Stock up and save: What items are best to stockpile?


This is the deal: if it's on sale and it's something you use a lot, then it's worth it to stockpile -- provided it has a long shelf life.

With a family of nine, it's no surprise that the Ivanoskys had to turn their dining room into their storage room with cereal, toiletries and cleaning supplies all perfectly displayed.

"The entire idea of stockpiling is to buy everything you can at the lowest possible price, get as many as you can and then you are going to wait until you can get that lowest price again and you are going to stock up again," she said.

To make it easy, Tiffany came up with 30 good items to stockpile.

"(My list) is going to be completely different from yours," she said. "Just go through a month's grocery list and pick the items that your family is going to use the most."

Of course before you stockpile any items, be sure to ask yourself some questions.

Will you use it?

"If you don't need it, you don't want to stockpile it even if it's free, because it's just going to go bad," Tiffany said.

How much of it will you use? How fast will the item go bad? Is it a good price, and where will you put it?

Some items that Tiffany stocks in the pantry include: peanut butter, canned fruit and vegetables, boxed pasta, canned meat, tuna, soup, jarred sauces and condiments for their versatility when it comes to cooking.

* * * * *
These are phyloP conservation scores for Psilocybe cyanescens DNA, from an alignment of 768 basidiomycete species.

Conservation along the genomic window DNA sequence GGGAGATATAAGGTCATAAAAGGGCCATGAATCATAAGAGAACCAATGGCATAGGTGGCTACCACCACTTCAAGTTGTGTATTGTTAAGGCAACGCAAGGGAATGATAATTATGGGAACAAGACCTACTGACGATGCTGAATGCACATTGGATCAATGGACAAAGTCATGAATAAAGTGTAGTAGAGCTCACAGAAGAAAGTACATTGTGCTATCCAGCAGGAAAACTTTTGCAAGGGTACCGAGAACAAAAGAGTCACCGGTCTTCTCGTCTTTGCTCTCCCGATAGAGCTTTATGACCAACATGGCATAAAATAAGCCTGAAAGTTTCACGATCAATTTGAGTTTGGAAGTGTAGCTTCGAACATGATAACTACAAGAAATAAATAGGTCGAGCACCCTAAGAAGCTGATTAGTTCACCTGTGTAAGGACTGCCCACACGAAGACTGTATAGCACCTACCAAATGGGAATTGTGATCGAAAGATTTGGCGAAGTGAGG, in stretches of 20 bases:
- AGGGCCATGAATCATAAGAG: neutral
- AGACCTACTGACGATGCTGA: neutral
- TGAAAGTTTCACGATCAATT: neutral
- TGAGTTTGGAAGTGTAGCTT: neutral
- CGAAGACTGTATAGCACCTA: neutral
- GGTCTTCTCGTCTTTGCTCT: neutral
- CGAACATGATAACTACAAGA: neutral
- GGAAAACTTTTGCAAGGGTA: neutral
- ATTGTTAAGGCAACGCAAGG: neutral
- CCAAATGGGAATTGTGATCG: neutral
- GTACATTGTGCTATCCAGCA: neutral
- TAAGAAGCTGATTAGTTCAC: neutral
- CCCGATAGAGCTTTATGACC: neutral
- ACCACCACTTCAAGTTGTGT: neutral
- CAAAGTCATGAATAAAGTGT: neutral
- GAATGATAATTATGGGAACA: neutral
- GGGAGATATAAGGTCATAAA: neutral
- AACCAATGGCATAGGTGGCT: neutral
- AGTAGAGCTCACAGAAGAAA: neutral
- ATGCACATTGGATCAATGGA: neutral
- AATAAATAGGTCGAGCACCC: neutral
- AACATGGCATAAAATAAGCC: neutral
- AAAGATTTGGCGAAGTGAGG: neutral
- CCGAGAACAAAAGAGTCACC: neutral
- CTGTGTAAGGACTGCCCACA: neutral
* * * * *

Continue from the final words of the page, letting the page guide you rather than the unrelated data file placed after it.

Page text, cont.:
"Things like barbecue and salad dressing; and the reason why is because there are so many uses for that," Tiffany said.

In the freezer section, her top choices include frozen pizza, frozen juice and frozen fruits and vegetables.

"If I can get a great deal on frozen fruit, frozen vegetables, I want to stock up on those because those can be pricey sometimes," she said. "So if they are discounted, I will grab a bunch, bring them home and freeze them."

Personal care items she stockpiles are toothpaste, shampoo and conditioner, deodorant, soap, razors and paper goods.

"Especially toilet paper, paper towels ... baby wipes," she said. "Things like that. Things that you are going to use all the time."

Tiffany says that by stockpiling items you use every day, you can potentially save 50 to 75 percent off of the retail price, depending on where you shop.

When it comes to food, check the best-by use date and try to stay within that range.

Cleaning supplies are also good to stockpile, but be sure you store your items properly in the right temperature, so check the label. Also, it's a good idea to store your food items in the house and not the garage.

To see Tiffany's list of 30 good items to stockpile, go to her blog at

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